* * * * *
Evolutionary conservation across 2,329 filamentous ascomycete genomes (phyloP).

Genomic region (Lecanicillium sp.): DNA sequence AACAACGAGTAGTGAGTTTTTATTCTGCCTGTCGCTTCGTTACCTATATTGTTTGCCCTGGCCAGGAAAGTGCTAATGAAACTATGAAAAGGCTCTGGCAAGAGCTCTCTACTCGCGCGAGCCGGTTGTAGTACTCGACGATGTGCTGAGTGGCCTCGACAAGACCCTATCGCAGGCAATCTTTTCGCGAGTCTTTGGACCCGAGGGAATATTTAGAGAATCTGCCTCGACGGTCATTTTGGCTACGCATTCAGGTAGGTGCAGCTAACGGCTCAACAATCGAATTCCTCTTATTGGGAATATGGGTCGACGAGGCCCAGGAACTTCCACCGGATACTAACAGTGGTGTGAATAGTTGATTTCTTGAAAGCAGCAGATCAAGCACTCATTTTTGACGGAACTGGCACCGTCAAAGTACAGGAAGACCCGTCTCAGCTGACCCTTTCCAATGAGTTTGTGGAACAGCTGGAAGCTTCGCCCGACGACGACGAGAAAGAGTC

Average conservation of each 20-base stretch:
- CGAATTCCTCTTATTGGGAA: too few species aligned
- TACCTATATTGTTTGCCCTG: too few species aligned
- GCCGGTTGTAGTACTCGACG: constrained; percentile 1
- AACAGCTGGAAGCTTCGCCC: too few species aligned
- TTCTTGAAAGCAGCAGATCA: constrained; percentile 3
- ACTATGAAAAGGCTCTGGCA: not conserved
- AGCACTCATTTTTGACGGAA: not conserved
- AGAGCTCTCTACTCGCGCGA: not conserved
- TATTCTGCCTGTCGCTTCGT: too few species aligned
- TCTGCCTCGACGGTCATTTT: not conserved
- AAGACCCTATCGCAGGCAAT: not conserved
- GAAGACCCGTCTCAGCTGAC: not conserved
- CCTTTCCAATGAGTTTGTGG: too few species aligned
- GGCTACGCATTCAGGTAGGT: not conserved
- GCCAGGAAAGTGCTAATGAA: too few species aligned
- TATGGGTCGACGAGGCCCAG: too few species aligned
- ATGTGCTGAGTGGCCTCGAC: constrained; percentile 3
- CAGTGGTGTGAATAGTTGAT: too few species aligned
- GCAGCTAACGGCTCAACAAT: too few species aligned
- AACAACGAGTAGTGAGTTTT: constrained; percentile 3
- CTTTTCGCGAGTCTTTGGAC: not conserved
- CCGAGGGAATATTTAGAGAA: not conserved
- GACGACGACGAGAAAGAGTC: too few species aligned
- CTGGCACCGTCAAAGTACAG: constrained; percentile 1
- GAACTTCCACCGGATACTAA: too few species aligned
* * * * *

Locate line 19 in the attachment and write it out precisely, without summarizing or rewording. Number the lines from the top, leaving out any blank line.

- TATGGGTCGACGAGGCCCAG: too few species aligned